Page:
Cato's warning came moments before the slingshot came whipping out of the darkness and struck the cohort with a splintering clatter. The aim was understandably poor and much of the volley passed over the legionaries or struck the ground short of the target. Even so, a number of cries and a scream sounded above the din.
'Cohort, halt!' shouted Centurion Hortensius. The cohort drew up, each man shrinking into the shelter of his shield as the whirring started again. The next volley was as ragged as the first and the only casualties this time came from the huddle of prisoners under guard in the centre of the formation.
The order was followed by a rasping clattering chorus from the dark lines of the legionaries. Then the cohort was still again.
The formation rippled forward a moment before settling into a more measured stride. From the front rank of the Sixth Century, Cato could now make out more detail of what lay ahead. The Durotriges had constructed a rough barrier of felled trees and branches that stretched across the narrow floor of the vale and a little way up the slope on each side. Behind this light cover swarmed a dark horde of men. The slingers were no longer shooting in volleys and the whirring of slings and sharp crack of shot were almost constant. Cato flinched from the sound and ducked his head below the rim of his shield as the cohort advanced on the barrier. There were more cries from the ranks of legionaries as the range decreased and the enemy slingers were able to aim more accurately. The gap between the cohort and the felled trees steadily closed until at last the men of the front rank came up against the tangle of branches. On the other side, the enemy had stopped using their slings and now brandished spears and swords, screaming their war cries into the Romans' faces.
'Halt! Clear the barricades away! Pass the word!' Macro shouted, aware that his order would barely carry above the noise.
The legionaries quickly sheathed their swords and began pulling at the branches, desperately tugging and shaking the tangle loose. As the men set about the Durotriges' makeshift defences, a wild roar of voices from behind the century carried across the vale. Cato glanced back and saw a dark mass swarming across the snow towards the two centuries at the rear of the square formation. Hortensius bellowed out the order for those centuries to turn and face the threat.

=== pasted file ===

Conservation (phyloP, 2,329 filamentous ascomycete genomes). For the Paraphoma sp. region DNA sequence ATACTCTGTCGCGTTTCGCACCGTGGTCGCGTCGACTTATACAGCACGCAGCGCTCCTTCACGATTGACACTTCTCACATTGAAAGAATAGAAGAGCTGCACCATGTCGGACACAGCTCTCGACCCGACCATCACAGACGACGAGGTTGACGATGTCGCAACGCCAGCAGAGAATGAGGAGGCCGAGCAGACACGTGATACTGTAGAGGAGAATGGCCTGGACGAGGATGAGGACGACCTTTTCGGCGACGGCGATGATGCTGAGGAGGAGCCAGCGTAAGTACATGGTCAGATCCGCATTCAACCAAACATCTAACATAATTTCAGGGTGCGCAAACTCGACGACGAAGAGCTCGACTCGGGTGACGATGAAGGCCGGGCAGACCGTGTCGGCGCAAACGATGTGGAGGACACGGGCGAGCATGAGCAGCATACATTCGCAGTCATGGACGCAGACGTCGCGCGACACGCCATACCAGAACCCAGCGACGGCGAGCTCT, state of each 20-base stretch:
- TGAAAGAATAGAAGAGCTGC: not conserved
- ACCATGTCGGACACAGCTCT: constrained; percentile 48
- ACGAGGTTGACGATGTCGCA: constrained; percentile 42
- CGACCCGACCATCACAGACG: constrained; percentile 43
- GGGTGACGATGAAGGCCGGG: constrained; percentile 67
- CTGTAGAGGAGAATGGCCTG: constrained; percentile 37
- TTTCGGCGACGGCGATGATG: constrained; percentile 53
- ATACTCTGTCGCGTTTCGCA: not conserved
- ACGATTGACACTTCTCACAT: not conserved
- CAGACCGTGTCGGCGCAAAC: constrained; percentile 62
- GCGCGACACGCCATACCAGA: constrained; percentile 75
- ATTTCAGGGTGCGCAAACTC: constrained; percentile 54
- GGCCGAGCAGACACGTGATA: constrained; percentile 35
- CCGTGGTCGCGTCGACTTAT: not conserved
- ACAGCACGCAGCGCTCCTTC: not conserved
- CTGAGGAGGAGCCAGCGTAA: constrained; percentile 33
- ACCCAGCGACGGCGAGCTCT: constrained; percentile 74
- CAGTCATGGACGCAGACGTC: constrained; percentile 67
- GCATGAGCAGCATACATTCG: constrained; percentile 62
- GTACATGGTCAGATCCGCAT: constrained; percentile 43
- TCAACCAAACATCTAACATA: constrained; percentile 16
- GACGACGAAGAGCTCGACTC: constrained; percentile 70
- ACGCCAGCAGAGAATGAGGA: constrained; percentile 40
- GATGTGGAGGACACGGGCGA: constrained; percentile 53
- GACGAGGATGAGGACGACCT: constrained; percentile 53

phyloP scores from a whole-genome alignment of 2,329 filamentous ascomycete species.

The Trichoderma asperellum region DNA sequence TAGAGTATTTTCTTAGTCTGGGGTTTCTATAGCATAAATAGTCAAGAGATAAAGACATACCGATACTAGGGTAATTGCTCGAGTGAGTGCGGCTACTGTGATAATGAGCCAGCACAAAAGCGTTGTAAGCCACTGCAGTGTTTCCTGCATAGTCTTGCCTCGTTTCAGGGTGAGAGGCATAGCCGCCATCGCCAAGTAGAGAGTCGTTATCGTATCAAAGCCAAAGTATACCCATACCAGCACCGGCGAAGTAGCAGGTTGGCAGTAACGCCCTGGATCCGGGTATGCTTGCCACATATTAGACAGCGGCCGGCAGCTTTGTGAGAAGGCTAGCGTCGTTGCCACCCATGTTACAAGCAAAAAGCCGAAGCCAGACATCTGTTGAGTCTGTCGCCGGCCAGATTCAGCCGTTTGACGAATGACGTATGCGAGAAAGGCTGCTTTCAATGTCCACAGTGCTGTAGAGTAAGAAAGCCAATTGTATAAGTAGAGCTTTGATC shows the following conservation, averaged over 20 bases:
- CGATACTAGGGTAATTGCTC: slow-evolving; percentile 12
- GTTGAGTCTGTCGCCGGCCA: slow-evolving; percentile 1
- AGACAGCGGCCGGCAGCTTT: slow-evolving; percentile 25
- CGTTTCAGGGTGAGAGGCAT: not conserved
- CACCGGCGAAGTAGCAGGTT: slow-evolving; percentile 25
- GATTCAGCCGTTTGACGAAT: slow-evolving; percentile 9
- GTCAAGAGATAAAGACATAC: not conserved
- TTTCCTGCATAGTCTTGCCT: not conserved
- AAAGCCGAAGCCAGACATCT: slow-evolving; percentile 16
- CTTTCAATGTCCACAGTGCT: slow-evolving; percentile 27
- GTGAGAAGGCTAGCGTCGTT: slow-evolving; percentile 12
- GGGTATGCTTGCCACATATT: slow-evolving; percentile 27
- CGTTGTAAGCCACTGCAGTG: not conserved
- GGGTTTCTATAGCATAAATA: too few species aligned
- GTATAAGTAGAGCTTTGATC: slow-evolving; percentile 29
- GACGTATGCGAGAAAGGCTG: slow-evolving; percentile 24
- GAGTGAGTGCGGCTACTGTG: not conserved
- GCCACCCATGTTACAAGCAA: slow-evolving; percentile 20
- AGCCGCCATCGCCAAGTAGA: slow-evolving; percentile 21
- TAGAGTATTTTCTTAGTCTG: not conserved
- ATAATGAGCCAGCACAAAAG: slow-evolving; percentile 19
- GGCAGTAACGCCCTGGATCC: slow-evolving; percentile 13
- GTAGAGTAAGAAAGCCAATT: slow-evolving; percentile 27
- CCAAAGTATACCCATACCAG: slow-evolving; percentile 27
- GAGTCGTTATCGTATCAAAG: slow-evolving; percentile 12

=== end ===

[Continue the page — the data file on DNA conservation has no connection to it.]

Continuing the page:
'Nice trap!' Macro grunted as he heaved a thick limb free of the barricade and fed it back to the men behind him. 'Get rid of this stuff as quick as you can!'
As the Durotriges crashed into the rear of the formation, the legionaries at the front tore at the barrier, driven to desperation by the knowledge that unless the cohort could continue to advance, it would be trapped and annihilated. Slowly, the barrier was wrenched apart and small gaps opened that a man could squeeze through. Macro quickly passed the word that no one was to take the enemy on single-handed. They must wait for his order. Some of the Durotriges, however, were not so prudent and dashed forward to get at the Romans the moment an opening appeared. They paid dearly for this impetuousness and were cut down the moment they reached the Romans. But in death they at least delayed the legionaries in their work. At last there were a number of openings large enough for several men to get through and Macro shouted an order to draw swords and form up at the gaps.
'Cato! Get down to the left flank and take charge. Once I give the order, get through and form the men back into line as soon as you can on the far side. Got that?'
'Away with you!'
The optio eased his way back through the ranks of the century and then ran down to the left-hand corner of the formation.
'Make way there! Make way!' Cato shouted, pushing his way to the front. He saw an opening in the barricade, slightly to one side. 'Close up on me! 'When the centurion gives the order, we go through together!'
The legionaries bunched up on either side of their optio and joined shields so that the enemy would have little chance to strike at them as they forced their way through. Then they waited, swords poised, ears straining for Macro's order above the war cries and screams of the Durotriges.
'Sixth Century!' The centurion sounded very distant to Cato. 'Advance!'
'Now!' Cato shouted. 'Stay with me!'
Pushing his shield out a little way to absorb any impact, Cato led off, making sure that the others kept close and retained the integrity of the shield wall. Although the larger branches had been cleared away, the ground beneath was littered with twisted remnants of wood and every step had to be taken carefully. As soon as the Durotriges became aware of the Roman thrust, their shouting reached a new pitch of rage and they hurled themselves onto the legionaries. Cato felt someone slam into his shield and quickly thrust his sword, sensing a glancing contact with his foe before he whipped his blade back ready to deliver the next blow. On both flanks, and behind, the men of the century pressed through, thrusting deeper into the dark mass of Britons on the far side of the barricade.